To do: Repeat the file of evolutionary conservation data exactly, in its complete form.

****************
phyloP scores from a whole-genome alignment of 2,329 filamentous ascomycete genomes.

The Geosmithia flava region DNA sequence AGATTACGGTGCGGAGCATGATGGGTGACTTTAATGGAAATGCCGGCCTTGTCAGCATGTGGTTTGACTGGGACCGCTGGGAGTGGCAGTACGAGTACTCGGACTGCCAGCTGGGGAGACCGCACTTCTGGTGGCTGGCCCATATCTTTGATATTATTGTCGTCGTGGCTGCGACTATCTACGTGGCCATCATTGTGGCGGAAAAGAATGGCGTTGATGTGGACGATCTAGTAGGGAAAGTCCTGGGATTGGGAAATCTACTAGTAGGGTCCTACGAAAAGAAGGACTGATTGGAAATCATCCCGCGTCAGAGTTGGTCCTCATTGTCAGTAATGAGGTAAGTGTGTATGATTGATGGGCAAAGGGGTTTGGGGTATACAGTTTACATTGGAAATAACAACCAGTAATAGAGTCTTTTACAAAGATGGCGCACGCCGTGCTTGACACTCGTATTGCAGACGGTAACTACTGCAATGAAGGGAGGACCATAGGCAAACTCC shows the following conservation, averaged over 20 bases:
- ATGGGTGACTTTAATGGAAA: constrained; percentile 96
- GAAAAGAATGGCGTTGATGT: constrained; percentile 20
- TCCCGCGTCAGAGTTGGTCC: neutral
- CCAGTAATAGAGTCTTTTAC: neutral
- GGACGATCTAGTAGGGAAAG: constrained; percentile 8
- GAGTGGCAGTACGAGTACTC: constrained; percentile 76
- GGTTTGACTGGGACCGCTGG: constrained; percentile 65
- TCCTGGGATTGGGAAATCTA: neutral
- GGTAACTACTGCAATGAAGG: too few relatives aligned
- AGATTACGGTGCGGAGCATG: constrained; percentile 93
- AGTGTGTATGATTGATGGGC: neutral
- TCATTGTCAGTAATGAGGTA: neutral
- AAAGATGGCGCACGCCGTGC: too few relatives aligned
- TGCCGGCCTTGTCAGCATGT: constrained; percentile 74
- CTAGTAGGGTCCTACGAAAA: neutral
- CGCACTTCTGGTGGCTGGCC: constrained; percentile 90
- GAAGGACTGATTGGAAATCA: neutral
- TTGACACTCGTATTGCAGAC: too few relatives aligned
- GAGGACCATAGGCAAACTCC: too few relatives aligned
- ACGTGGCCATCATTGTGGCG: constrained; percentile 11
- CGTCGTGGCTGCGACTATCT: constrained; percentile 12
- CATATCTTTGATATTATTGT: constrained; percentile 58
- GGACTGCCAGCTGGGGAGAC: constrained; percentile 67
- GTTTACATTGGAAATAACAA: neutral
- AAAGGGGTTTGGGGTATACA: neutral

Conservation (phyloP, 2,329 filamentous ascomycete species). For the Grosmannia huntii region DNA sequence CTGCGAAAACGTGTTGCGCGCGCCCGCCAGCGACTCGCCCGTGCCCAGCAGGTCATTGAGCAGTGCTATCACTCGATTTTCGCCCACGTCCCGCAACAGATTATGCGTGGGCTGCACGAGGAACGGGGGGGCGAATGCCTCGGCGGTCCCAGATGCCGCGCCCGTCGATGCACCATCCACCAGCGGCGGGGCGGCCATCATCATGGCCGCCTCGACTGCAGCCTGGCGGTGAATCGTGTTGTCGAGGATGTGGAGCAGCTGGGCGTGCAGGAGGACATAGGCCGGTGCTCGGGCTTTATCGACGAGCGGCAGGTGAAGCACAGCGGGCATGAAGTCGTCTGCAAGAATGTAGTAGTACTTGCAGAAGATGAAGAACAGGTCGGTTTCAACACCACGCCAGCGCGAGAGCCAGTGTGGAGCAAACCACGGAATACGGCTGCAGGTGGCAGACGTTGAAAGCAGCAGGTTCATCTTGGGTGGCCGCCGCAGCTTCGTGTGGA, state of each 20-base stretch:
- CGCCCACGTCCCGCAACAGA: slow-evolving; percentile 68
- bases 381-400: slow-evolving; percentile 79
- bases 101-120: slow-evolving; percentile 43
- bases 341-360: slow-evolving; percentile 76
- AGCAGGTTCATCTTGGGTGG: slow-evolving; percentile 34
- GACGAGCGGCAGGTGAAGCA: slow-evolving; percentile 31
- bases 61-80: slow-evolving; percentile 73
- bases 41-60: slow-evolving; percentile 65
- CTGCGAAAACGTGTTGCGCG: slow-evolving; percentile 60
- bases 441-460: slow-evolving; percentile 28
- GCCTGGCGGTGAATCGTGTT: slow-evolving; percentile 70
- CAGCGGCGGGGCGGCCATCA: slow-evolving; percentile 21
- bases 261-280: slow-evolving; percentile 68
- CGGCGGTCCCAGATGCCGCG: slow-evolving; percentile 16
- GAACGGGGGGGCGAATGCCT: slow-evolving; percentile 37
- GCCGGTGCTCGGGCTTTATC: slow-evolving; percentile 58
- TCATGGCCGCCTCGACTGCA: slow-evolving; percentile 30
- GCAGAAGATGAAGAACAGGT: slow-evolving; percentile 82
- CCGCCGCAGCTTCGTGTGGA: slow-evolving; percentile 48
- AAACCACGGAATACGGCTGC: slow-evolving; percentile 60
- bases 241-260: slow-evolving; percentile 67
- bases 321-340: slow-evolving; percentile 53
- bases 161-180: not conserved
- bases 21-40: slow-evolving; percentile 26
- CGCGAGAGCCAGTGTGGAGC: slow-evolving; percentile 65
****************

phyloP scores from a whole-genome alignment of 2,329 filamentous ascomycete genomes.

The Geosmithia flava region DNA sequence AGATTACGGTGCGGAGCATGATGGGTGACTTTAATGGAAATGCCGGCCTTGTCAGCATGTGGTTTGACTGGGACCGCTGGGAGTGGCAGTACGAGTACTCGGACTGCCAGCTGGGGAGACCGCACTTCTGGTGGCTGGCCCATATCTTTGATATTATTGTCGTCGTGGCTGCGACTATCTACGTGGCCATCATTGTGGCGGAAAAGAATGGCGTTGATGTGGACGATCTAGTAGGGAAAGTCCTGGGATTGGGAAATCTACTAGTAGGGTCCTACGAAAAGAAGGACTGATTGGAAATCATCCCGCGTCAGAGTTGGTCCTCATTGTCAGTAATGAGGTAAGTGTGTATGATTGATGGGCAAAGGGGTTTGGGGTATACAGTTTACATTGGAAATAACAACCAGTAATAGAGTCTTTTACAAAGATGGCGCACGCCGTGCTTGACACTCGTATTGCAGACGGTAACTACTGCAATGAAGGGAGGACCATAGGCAAACTCC shows the following conservation, averaged over 20 bases:
- ATGGGTGACTTTAATGGAAA: constrained; percentile 96
- GAAAAGAATGGCGTTGATGT: constrained; percentile 20
- TCCCGCGTCAGAGTTGGTCC: neutral
- CCAGTAATAGAGTCTTTTAC: neutral
- GGACGATCTAGTAGGGAAAG: constrained; percentile 8
- GAGTGGCAGTACGAGTACTC: constrained; percentile 76
- GGTTTGACTGGGACCGCTGG: constrained; percentile 65
- TCCTGGGATTGGGAAATCTA: neutral
- GGTAACTACTGCAATGAAGG: too few relatives aligned
- AGATTACGGTGCGGAGCATG: constrained; percentile 93
- AGTGTGTATGATTGATGGGC: neutral
- TCATTGTCAGTAATGAGGTA: neutral
- AAAGATGGCGCACGCCGTGC: too few relatives aligned
- TGCCGGCCTTGTCAGCATGT: constrained; percentile 74
- CTAGTAGGGTCCTACGAAAA: neutral
- CGCACTTCTGGTGGCTGGCC: constrained; percentile 90
- GAAGGACTGATTGGAAATCA: neutral
- TTGACACTCGTATTGCAGAC: too few relatives aligned
- GAGGACCATAGGCAAACTCC: too few relatives aligned
- ACGTGGCCATCATTGTGGCG: constrained; percentile 11
- CGTCGTGGCTGCGACTATCT: constrained; percentile 12
- CATATCTTTGATATTATTGT: constrained; percentile 58
- GGACTGCCAGCTGGGGAGAC: constrained; percentile 67
- GTTTACATTGGAAATAACAA: neutral
- AAAGGGGTTTGGGGTATACA: neutral

Conservation (phyloP, 2,329 filamentous ascomycete species). For the Grosmannia huntii region DNA sequence CTGCGAAAACGTGTTGCGCGCGCCCGCCAGCGACTCGCCCGTGCCCAGCAGGTCATTGAGCAGTGCTATCACTCGATTTTCGCCCACGTCCCGCAACAGATTATGCGTGGGCTGCACGAGGAACGGGGGGGCGAATGCCTCGGCGGTCCCAGATGCCGCGCCCGTCGATGCACCATCCACCAGCGGCGGGGCGGCCATCATCATGGCCGCCTCGACTGCAGCCTGGCGGTGAATCGTGTTGTCGAGGATGTGGAGCAGCTGGGCGTGCAGGAGGACATAGGCCGGTGCTCGGGCTTTATCGACGAGCGGCAGGTGAAGCACAGCGGGCATGAAGTCGTCTGCAAGAATGTAGTAGTACTTGCAGAAGATGAAGAACAGGTCGGTTTCAACACCACGCCAGCGCGAGAGCCAGTGTGGAGCAAACCACGGAATACGGCTGCAGGTGGCAGACGTTGAAAGCAGCAGGTTCATCTTGGGTGGCCGCCGCAGCTTCGTGTGGA, state of each 20-base stretch:
- CGCCCACGTCCCGCAACAGA: slow-evolving; percentile 68
- bases 381-400: slow-evolving; percentile 79
- bases 101-120: slow-evolving; percentile 43
- bases 341-360: slow-evolving; percentile 76
- AGCAGGTTCATCTTGGGTGG: slow-evolving; percentile 34
- GACGAGCGGCAGGTGAAGCA: slow-evolving; percentile 31
- bases 61-80: slow-evolving; percentile 73
- bases 41-60: slow-evolving; percentile 65
- CTGCGAAAACGTGTTGCGCG: slow-evolving; percentile 60
- bases 441-460: slow-evolving; percentile 28
- GCCTGGCGGTGAATCGTGTT: slow-evolving; percentile 70
- CAGCGGCGGGGCGGCCATCA: slow-evolving; percentile 21
- bases 261-280: slow-evolving; percentile 68
- CGGCGGTCCCAGATGCCGCG: slow-evolving; percentile 16
- GAACGGGGGGGCGAATGCCT: slow-evolving; percentile 37
- GCCGGTGCTCGGGCTTTATC: slow-evolving; percentile 58
- TCATGGCCGCCTCGACTGCA: slow-evolving; percentile 30
- GCAGAAGATGAAGAACAGGT: slow-evolving; percentile 82
- CCGCCGCAGCTTCGTGTGGA: slow-evolving; percentile 48
- AAACCACGGAATACGGCTGC: slow-evolving; percentile 60
- bases 241-260: slow-evolving; percentile 67
- bases 321-340: slow-evolving; percentile 53
- bases 161-180: not conserved
- bases 21-40: slow-evolving; percentile 26
- CGCGAGAGCCAGTGTGGAGC: slow-evolving; percentile 65